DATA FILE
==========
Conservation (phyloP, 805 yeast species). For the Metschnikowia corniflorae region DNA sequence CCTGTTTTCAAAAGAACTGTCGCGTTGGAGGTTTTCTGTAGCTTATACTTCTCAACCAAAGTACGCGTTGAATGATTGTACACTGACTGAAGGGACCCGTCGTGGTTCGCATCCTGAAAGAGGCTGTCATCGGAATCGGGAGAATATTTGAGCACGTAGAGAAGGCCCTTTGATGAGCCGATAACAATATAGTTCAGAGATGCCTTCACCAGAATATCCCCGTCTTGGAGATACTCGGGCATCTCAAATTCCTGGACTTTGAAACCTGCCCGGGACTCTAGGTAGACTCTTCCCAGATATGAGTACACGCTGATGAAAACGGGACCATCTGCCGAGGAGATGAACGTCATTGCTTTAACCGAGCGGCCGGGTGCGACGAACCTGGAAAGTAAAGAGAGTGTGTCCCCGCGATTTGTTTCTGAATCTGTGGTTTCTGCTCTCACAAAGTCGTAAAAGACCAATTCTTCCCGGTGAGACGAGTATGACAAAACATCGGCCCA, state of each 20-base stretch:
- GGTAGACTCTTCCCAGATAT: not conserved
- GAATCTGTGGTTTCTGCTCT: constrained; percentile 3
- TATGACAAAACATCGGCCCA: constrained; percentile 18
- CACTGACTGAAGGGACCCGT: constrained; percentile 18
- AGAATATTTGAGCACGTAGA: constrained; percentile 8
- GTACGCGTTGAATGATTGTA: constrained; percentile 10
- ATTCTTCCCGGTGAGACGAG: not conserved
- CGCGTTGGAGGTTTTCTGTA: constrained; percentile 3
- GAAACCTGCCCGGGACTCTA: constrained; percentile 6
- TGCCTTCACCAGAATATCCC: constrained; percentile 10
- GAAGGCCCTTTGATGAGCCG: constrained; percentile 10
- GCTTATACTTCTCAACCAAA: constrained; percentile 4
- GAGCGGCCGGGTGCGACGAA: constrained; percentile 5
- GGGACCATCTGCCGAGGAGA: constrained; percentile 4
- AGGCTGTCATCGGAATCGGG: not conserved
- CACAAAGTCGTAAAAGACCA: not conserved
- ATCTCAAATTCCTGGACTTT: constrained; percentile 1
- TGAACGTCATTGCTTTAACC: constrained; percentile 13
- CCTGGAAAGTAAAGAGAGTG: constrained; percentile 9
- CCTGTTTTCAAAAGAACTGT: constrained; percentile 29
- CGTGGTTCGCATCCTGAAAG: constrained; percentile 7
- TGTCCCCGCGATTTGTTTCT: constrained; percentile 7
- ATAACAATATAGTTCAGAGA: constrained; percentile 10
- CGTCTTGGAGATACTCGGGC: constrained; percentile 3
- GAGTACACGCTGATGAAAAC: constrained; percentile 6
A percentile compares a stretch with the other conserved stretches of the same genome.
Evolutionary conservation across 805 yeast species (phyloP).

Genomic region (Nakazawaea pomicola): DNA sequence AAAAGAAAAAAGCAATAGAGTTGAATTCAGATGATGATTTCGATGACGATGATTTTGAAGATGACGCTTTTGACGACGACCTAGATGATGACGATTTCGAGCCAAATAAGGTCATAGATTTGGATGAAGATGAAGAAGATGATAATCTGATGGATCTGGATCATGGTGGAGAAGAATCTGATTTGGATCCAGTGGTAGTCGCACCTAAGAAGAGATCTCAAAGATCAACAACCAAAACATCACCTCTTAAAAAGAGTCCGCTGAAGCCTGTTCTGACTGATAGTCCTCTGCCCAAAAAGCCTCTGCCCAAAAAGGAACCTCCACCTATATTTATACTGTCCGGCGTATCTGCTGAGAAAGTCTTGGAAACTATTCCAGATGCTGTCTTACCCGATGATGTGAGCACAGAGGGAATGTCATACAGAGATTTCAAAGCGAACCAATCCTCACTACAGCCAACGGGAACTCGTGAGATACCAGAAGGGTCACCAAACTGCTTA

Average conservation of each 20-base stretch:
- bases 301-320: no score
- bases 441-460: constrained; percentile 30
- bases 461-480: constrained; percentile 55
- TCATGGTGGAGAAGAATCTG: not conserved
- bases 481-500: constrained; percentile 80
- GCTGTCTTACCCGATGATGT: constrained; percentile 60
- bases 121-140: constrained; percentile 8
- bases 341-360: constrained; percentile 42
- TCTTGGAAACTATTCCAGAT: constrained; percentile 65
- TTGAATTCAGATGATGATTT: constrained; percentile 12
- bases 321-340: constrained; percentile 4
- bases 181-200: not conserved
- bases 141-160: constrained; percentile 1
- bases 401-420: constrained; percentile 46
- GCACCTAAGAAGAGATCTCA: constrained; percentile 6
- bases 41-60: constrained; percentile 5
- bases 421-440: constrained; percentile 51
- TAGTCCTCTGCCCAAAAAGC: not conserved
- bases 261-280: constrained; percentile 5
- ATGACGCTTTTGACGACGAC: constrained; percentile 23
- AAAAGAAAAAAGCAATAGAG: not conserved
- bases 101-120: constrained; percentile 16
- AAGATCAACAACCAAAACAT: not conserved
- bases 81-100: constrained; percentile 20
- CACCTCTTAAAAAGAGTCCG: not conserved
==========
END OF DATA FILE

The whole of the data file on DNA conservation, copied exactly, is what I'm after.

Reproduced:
Conservation (phyloP, 805 yeast species). For the Metschnikowia corniflorae region DNA sequence CCTGTTTTCAAAAGAACTGTCGCGTTGGAGGTTTTCTGTAGCTTATACTTCTCAACCAAAGTACGCGTTGAATGATTGTACACTGACTGAAGGGACCCGTCGTGGTTCGCATCCTGAAAGAGGCTGTCATCGGAATCGGGAGAATATTTGAGCACGTAGAGAAGGCCCTTTGATGAGCCGATAACAATATAGTTCAGAGATGCCTTCACCAGAATATCCCCGTCTTGGAGATACTCGGGCATCTCAAATTCCTGGACTTTGAAACCTGCCCGGGACTCTAGGTAGACTCTTCCCAGATATGAGTACACGCTGATGAAAACGGGACCATCTGCCGAGGAGATGAACGTCATTGCTTTAACCGAGCGGCCGGGTGCGACGAACCTGGAAAGTAAAGAGAGTGTGTCCCCGCGATTTGTTTCTGAATCTGTGGTTTCTGCTCTCACAAAGTCGTAAAAGACCAATTCTTCCCGGTGAGACGAGTATGACAAAACATCGGCCCA, state of each 20-base stretch:
- GGTAGACTCTTCCCAGATAT: not conserved
- GAATCTGTGGTTTCTGCTCT: constrained; percentile 3
- TATGACAAAACATCGGCCCA: constrained; percentile 18
- CACTGACTGAAGGGACCCGT: constrained; percentile 18
- AGAATATTTGAGCACGTAGA: constrained; percentile 8
- GTACGCGTTGAATGATTGTA: constrained; percentile 10
- ATTCTTCCCGGTGAGACGAG: not conserved
- CGCGTTGGAGGTTTTCTGTA: constrained; percentile 3
- GAAACCTGCCCGGGACTCTA: constrained; percentile 6
- TGCCTTCACCAGAATATCCC: constrained; percentile 10
- GAAGGCCCTTTGATGAGCCG: constrained; percentile 10
- GCTTATACTTCTCAACCAAA: constrained; percentile 4
- GAGCGGCCGGGTGCGACGAA: constrained; percentile 5
- GGGACCATCTGCCGAGGAGA: constrained; percentile 4
- AGGCTGTCATCGGAATCGGG: not conserved
- CACAAAGTCGTAAAAGACCA: not conserved
- ATCTCAAATTCCTGGACTTT: constrained; percentile 1
- TGAACGTCATTGCTTTAACC: constrained; percentile 13
- CCTGGAAAGTAAAGAGAGTG: constrained; percentile 9
- CCTGTTTTCAAAAGAACTGT: constrained; percentile 29
- CGTGGTTCGCATCCTGAAAG: constrained; percentile 7
- TGTCCCCGCGATTTGTTTCT: constrained; percentile 7
- ATAACAATATAGTTCAGAGA: constrained; percentile 10
- CGTCTTGGAGATACTCGGGC: constrained; percentile 3
- GAGTACACGCTGATGAAAAC: constrained; percentile 6
A percentile compares a stretch with the other conserved stretches of the same genome.
Evolutionary conservation across 805 yeast species (phyloP).

Genomic region (Nakazawaea pomicola): DNA sequence AAAAGAAAAAAGCAATAGAGTTGAATTCAGATGATGATTTCGATGACGATGATTTTGAAGATGACGCTTTTGACGACGACCTAGATGATGACGATTTCGAGCCAAATAAGGTCATAGATTTGGATGAAGATGAAGAAGATGATAATCTGATGGATCTGGATCATGGTGGAGAAGAATCTGATTTGGATCCAGTGGTAGTCGCACCTAAGAAGAGATCTCAAAGATCAACAACCAAAACATCACCTCTTAAAAAGAGTCCGCTGAAGCCTGTTCTGACTGATAGTCCTCTGCCCAAAAAGCCTCTGCCCAAAAAGGAACCTCCACCTATATTTATACTGTCCGGCGTATCTGCTGAGAAAGTCTTGGAAACTATTCCAGATGCTGTCTTACCCGATGATGTGAGCACAGAGGGAATGTCATACAGAGATTTCAAAGCGAACCAATCCTCACTACAGCCAACGGGAACTCGTGAGATACCAGAAGGGTCACCAAACTGCTTA

Average conservation of each 20-base stretch:
- bases 301-320: no score
- bases 441-460: constrained; percentile 30
- bases 461-480: constrained; percentile 55
- TCATGGTGGAGAAGAATCTG: not conserved
- bases 481-500: constrained; percentile 80
- GCTGTCTTACCCGATGATGT: constrained; percentile 60
- bases 121-140: constrained; percentile 8
- bases 341-360: constrained; percentile 42
- TCTTGGAAACTATTCCAGAT: constrained; percentile 65
- TTGAATTCAGATGATGATTT: constrained; percentile 12
- bases 321-340: constrained; percentile 4
- bases 181-200: not conserved
- bases 141-160: constrained; percentile 1
- bases 401-420: constrained; percentile 46
- GCACCTAAGAAGAGATCTCA: constrained; percentile 6
- bases 41-60: constrained; percentile 5
- bases 421-440: constrained; percentile 51
- TAGTCCTCTGCCCAAAAAGC: not conserved
- bases 261-280: constrained; percentile 5
- ATGACGCTTTTGACGACGAC: constrained; percentile 23
- AAAAGAAAAAAGCAATAGAG: not conserved
- bases 101-120: constrained; percentile 16
- AAGATCAACAACCAAAACAT: not conserved
- bases 81-100: constrained; percentile 20
- CACCTCTTAAAAAGAGTCCG: not conserved